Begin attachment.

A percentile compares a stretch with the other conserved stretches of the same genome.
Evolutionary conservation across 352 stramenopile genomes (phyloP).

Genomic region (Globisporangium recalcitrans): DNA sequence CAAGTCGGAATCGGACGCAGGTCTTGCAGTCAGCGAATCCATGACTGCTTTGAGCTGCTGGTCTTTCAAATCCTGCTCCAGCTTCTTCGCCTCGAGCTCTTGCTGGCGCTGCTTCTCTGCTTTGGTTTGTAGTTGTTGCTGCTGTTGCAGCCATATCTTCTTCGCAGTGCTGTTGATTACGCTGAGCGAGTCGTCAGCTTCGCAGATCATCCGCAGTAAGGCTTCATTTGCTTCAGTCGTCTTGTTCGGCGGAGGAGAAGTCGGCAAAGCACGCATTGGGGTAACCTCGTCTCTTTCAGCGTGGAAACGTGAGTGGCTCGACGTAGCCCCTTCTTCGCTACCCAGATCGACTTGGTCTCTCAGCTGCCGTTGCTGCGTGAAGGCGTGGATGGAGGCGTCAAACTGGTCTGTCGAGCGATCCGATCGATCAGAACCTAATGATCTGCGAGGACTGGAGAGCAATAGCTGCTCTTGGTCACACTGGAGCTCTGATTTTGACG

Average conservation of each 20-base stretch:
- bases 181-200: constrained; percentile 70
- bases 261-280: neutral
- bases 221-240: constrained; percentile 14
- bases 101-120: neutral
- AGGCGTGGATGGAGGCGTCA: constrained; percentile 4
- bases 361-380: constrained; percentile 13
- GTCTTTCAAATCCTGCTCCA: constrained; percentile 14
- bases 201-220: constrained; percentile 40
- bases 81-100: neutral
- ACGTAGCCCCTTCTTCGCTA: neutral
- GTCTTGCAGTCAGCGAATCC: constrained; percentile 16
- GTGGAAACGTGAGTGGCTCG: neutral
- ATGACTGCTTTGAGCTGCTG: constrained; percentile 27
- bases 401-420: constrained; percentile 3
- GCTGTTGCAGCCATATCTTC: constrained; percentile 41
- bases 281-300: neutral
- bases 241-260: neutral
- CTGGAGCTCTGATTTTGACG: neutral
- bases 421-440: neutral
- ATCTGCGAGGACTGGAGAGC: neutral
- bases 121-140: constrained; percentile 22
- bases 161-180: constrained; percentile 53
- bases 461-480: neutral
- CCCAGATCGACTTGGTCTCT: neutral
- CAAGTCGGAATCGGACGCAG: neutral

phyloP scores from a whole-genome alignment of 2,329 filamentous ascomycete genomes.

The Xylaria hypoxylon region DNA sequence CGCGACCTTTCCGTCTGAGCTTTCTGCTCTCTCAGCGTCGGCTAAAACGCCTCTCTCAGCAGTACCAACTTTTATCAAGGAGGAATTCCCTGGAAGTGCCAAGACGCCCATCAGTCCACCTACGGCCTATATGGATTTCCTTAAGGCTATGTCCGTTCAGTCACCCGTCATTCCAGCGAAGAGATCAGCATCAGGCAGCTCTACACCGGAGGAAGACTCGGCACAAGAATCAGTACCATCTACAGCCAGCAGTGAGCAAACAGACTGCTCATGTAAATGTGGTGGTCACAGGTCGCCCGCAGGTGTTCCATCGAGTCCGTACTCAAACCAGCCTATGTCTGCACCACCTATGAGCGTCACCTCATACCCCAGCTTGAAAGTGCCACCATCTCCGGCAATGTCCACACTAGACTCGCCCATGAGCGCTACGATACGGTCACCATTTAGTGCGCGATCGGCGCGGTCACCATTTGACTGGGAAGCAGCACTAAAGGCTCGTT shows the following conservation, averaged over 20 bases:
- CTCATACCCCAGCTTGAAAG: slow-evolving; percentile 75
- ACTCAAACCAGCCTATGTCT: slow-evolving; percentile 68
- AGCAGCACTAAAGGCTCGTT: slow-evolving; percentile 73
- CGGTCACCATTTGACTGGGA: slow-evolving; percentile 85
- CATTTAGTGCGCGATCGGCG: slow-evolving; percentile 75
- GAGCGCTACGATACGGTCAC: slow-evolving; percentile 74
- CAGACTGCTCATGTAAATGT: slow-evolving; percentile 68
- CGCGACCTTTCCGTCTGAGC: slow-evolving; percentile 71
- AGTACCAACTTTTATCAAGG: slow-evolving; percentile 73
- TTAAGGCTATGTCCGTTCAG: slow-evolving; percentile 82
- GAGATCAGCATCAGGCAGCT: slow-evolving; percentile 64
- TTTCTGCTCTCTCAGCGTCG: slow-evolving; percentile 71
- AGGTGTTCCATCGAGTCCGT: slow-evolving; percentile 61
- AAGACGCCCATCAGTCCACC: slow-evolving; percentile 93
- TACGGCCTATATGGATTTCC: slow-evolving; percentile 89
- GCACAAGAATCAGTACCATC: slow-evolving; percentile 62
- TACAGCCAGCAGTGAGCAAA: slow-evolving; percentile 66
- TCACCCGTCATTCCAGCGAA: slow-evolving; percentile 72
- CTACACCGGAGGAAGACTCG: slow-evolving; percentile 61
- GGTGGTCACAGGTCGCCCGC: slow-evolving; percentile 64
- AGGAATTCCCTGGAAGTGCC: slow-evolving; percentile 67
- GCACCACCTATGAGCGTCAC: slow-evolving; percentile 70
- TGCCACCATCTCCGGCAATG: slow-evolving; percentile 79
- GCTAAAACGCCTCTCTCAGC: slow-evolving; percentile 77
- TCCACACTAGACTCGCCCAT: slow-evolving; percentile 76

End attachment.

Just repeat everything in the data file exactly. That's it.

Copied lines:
A percentile compares a stretch with the other conserved stretches of the same genome.
Evolutionary conservation across 352 stramenopile genomes (phyloP).

Genomic region (Globisporangium recalcitrans): DNA sequence CAAGTCGGAATCGGACGCAGGTCTTGCAGTCAGCGAATCCATGACTGCTTTGAGCTGCTGGTCTTTCAAATCCTGCTCCAGCTTCTTCGCCTCGAGCTCTTGCTGGCGCTGCTTCTCTGCTTTGGTTTGTAGTTGTTGCTGCTGTTGCAGCCATATCTTCTTCGCAGTGCTGTTGATTACGCTGAGCGAGTCGTCAGCTTCGCAGATCATCCGCAGTAAGGCTTCATTTGCTTCAGTCGTCTTGTTCGGCGGAGGAGAAGTCGGCAAAGCACGCATTGGGGTAACCTCGTCTCTTTCAGCGTGGAAACGTGAGTGGCTCGACGTAGCCCCTTCTTCGCTACCCAGATCGACTTGGTCTCTCAGCTGCCGTTGCTGCGTGAAGGCGTGGATGGAGGCGTCAAACTGGTCTGTCGAGCGATCCGATCGATCAGAACCTAATGATCTGCGAGGACTGGAGAGCAATAGCTGCTCTTGGTCACACTGGAGCTCTGATTTTGACG

Average conservation of each 20-base stretch:
- bases 181-200: constrained; percentile 70
- bases 261-280: neutral
- bases 221-240: constrained; percentile 14
- bases 101-120: neutral
- AGGCGTGGATGGAGGCGTCA: constrained; percentile 4
- bases 361-380: constrained; percentile 13
- GTCTTTCAAATCCTGCTCCA: constrained; percentile 14
- bases 201-220: constrained; percentile 40
- bases 81-100: neutral
- ACGTAGCCCCTTCTTCGCTA: neutral
- GTCTTGCAGTCAGCGAATCC: constrained; percentile 16
- GTGGAAACGTGAGTGGCTCG: neutral
- ATGACTGCTTTGAGCTGCTG: constrained; percentile 27
- bases 401-420: constrained; percentile 3
- GCTGTTGCAGCCATATCTTC: constrained; percentile 41
- bases 281-300: neutral
- bases 241-260: neutral
- CTGGAGCTCTGATTTTGACG: neutral
- bases 421-440: neutral
- ATCTGCGAGGACTGGAGAGC: neutral
- bases 121-140: constrained; percentile 22
- bases 161-180: constrained; percentile 53
- bases 461-480: neutral
- CCCAGATCGACTTGGTCTCT: neutral
- CAAGTCGGAATCGGACGCAG: neutral

phyloP scores from a whole-genome alignment of 2,329 filamentous ascomycete genomes.

The Xylaria hypoxylon region DNA sequence CGCGACCTTTCCGTCTGAGCTTTCTGCTCTCTCAGCGTCGGCTAAAACGCCTCTCTCAGCAGTACCAACTTTTATCAAGGAGGAATTCCCTGGAAGTGCCAAGACGCCCATCAGTCCACCTACGGCCTATATGGATTTCCTTAAGGCTATGTCCGTTCAGTCACCCGTCATTCCAGCGAAGAGATCAGCATCAGGCAGCTCTACACCGGAGGAAGACTCGGCACAAGAATCAGTACCATCTACAGCCAGCAGTGAGCAAACAGACTGCTCATGTAAATGTGGTGGTCACAGGTCGCCCGCAGGTGTTCCATCGAGTCCGTACTCAAACCAGCCTATGTCTGCACCACCTATGAGCGTCACCTCATACCCCAGCTTGAAAGTGCCACCATCTCCGGCAATGTCCACACTAGACTCGCCCATGAGCGCTACGATACGGTCACCATTTAGTGCGCGATCGGCGCGGTCACCATTTGACTGGGAAGCAGCACTAAAGGCTCGTT shows the following conservation, averaged over 20 bases:
- CTCATACCCCAGCTTGAAAG: slow-evolving; percentile 75
- ACTCAAACCAGCCTATGTCT: slow-evolving; percentile 68
- AGCAGCACTAAAGGCTCGTT: slow-evolving; percentile 73
- CGGTCACCATTTGACTGGGA: slow-evolving; percentile 85
- CATTTAGTGCGCGATCGGCG: slow-evolving; percentile 75
- GAGCGCTACGATACGGTCAC: slow-evolving; percentile 74
- CAGACTGCTCATGTAAATGT: slow-evolving; percentile 68
- CGCGACCTTTCCGTCTGAGC: slow-evolving; percentile 71
- AGTACCAACTTTTATCAAGG: slow-evolving; percentile 73
- TTAAGGCTATGTCCGTTCAG: slow-evolving; percentile 82
- GAGATCAGCATCAGGCAGCT: slow-evolving; percentile 64
- TTTCTGCTCTCTCAGCGTCG: slow-evolving; percentile 71
- AGGTGTTCCATCGAGTCCGT: slow-evolving; percentile 61
- AAGACGCCCATCAGTCCACC: slow-evolving; percentile 93
- TACGGCCTATATGGATTTCC: slow-evolving; percentile 89
- GCACAAGAATCAGTACCATC: slow-evolving; percentile 62
- TACAGCCAGCAGTGAGCAAA: slow-evolving; percentile 66
- TCACCCGTCATTCCAGCGAA: slow-evolving; percentile 72
- CTACACCGGAGGAAGACTCG: slow-evolving; percentile 61
- GGTGGTCACAGGTCGCCCGC: slow-evolving; percentile 64
- AGGAATTCCCTGGAAGTGCC: slow-evolving; percentile 67
- GCACCACCTATGAGCGTCAC: slow-evolving; percentile 70
- TGCCACCATCTCCGGCAATG: slow-evolving; percentile 79
- GCTAAAACGCCTCTCTCAGC: slow-evolving; percentile 77
- TCCACACTAGACTCGCCCAT: slow-evolving; percentile 76